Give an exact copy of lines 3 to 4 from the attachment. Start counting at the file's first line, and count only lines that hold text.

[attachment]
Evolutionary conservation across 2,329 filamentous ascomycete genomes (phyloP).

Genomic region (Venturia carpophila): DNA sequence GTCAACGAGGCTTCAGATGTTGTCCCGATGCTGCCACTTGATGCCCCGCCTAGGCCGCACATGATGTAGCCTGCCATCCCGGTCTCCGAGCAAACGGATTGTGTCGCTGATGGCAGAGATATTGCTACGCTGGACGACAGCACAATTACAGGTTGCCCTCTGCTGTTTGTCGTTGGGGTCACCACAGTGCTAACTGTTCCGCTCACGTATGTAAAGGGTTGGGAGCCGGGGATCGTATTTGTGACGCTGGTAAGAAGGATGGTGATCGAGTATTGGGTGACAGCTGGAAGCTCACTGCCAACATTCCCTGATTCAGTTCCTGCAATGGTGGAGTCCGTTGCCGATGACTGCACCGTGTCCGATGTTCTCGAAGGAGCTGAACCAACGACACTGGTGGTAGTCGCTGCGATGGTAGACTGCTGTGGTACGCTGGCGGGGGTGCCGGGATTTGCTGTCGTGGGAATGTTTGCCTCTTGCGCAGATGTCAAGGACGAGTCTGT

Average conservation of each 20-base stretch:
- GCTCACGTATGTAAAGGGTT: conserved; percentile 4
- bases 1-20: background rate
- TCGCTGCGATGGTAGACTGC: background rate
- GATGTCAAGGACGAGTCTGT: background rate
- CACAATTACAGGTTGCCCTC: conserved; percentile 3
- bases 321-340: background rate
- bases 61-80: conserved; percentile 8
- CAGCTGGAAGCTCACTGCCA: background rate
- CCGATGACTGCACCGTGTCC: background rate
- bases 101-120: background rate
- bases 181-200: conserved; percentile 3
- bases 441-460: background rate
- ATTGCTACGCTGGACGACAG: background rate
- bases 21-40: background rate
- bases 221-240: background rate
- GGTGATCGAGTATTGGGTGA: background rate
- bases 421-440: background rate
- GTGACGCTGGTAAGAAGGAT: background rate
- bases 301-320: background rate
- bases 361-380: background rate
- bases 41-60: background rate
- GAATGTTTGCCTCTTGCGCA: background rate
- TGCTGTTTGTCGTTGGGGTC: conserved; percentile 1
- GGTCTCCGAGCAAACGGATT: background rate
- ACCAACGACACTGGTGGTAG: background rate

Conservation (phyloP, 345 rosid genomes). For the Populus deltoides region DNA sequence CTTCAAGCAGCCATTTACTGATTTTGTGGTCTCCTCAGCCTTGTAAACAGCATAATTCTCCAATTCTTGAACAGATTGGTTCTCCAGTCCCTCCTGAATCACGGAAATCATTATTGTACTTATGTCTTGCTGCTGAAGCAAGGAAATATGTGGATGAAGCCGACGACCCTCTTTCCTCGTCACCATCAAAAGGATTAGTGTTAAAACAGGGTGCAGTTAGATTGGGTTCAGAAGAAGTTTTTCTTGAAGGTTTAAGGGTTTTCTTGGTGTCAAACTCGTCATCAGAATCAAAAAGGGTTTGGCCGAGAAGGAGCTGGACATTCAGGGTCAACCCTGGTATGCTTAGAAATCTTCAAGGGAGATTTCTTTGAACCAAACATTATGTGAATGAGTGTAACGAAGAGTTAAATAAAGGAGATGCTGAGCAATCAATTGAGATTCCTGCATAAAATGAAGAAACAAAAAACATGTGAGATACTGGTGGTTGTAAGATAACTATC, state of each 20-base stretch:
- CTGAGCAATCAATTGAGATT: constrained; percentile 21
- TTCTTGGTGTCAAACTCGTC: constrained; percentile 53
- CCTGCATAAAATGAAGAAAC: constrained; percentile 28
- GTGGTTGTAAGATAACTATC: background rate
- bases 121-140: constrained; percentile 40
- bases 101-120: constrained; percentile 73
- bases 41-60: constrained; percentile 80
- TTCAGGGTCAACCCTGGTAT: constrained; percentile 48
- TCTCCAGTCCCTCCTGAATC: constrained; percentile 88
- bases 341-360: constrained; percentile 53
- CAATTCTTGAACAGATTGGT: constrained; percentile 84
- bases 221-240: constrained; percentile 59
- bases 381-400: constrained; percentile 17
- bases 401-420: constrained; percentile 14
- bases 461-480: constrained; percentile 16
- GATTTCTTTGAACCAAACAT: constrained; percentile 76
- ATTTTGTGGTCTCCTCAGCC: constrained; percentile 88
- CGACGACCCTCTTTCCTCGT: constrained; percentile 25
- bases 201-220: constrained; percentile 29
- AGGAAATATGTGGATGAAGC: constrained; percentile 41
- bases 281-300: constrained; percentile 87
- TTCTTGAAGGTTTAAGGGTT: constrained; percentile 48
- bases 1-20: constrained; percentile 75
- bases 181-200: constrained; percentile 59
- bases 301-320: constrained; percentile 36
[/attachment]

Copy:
Average conservation of each 20-base stretch:
- GCTCACGTATGTAAAGGGTT: conserved; percentile 4